Had Protestantism followed Luther's preferences in the NT,
Christendom would not only have different Old Testaments, but
different New Testaments as well.

Besides Catholics, Orthodox, and Protestants having varying Old
Testaments, the unfortunately forgotten and yet venerable Coptic
and Ethiopian Churches include one book more than the Orthodox:
The Book of Enoch. The Letter of Jude 14-15 is a direct quote
from 1 Enoch 1:9. Scholarship has shown that the book of Enoch
also influenced at least 15 other NT Books. It was widely used
and considered inspired by numerous Church Fathers up until the
4th century. The West lost it because it was never translated
into Latin. Later in the East it also fell into disuse because
of some heretical misuse.

Because of local church councils and differences in language,
coupled later on with a lack of historical criticism and
knowledge, modern Christendom now has four Old Testaments."

If anyone reading this has some magic handle on which bible is the inerrant one you ought to think about putting it in a bottle and selling it to the experts because plainly...they don't know.

Four quick points:

1. Where exactly does the Bible say that there would one day be a collection of books that we should call "His Word" and that they would be free of error? Fundamentalists are claiming something of the collection that the collection itself does not claim.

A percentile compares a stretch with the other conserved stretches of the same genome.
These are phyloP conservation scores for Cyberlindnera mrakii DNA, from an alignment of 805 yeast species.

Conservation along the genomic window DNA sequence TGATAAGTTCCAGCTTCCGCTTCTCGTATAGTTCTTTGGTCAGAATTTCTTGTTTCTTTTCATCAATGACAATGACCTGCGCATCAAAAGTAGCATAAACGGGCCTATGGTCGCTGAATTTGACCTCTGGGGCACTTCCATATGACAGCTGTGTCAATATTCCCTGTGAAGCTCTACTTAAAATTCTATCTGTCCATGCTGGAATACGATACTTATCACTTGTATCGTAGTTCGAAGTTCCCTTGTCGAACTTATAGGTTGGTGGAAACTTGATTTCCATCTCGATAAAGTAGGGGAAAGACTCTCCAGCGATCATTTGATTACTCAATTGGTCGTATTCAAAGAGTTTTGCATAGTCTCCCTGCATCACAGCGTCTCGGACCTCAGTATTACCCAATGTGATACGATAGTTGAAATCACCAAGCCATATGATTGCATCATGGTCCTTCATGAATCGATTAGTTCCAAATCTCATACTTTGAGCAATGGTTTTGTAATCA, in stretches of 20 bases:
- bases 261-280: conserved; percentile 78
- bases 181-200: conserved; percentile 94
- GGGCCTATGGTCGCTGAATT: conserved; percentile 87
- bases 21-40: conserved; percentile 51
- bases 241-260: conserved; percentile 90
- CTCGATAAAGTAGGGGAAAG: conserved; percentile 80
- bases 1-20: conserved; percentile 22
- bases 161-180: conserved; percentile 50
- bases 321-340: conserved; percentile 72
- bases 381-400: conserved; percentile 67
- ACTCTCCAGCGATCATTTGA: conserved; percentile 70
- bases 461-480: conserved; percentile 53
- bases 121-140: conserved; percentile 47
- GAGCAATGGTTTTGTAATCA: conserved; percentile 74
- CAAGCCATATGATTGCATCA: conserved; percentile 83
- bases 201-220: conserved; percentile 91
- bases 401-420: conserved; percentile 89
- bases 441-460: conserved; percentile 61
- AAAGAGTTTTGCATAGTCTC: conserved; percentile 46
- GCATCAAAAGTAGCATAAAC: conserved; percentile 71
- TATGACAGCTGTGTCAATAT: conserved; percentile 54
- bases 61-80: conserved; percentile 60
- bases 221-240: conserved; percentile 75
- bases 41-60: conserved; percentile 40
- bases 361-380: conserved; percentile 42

2. Another important point I believe is that most Fundamentalists when asked cannot begin to decide which Bible is the perfect one. The Latin, Coptic, and the most popular form of Protestant Bibles all carry different books. There are other Christian religions that have different Bibles still. If one cannot tell with absolute certainty which is the perfect one then fundamentalism/biblical infallibility has no base on which to stand.

3. God is often (particularly in the Old Testament) shown in a very unsavory light. He's said to have done or been behind some rather disagreeable acts if we're to believe all of the biblical stories verbatim. Is this the God you know? Is this the God whose laws (the Tao, Laws of Nature, etc) are written on the hearts of all creation?

From the great 19th century Scottish writer/country preacher, George MacDonald:


"Neither let thy cowardly conscience receive any word as light, while it looks to thee dark. Say either the thing is not what it seems, or God never said it. But of all evils, to misinterpret what God does, and then say the thing, as interpreted must be right because God does it, is of the devil. Do not try to believe anything that affects thee as darkness. Even if thou mistake and refuse something true thereby, thou wilt do less wrong to Christ by such a refusal than thou wouldst by accepting as His what thou canst see only as darkness…but let thy words be few, lest thou say with thy tongue what thous wilt afterward repent with thy heart."

4. What are we to make of 1st Corinthians: 7: 12

"To the rest I say this (I, not the Lord)"—Paul

Here the bible itself says in black and white terms that at least some of it is not to be taken as anything other than the words of Paul. So why do we? Apparently the church elite would have us to believe that the Holy Spirit PUSHED the pen of Paul to write, "I say this (I, not the Lord.)" Now lets think about that a second; The Holy Spirit caused these writers to say everything in the Bible...including that some of it wasn't the Holy Spirit's words? Now that is quite the paradox.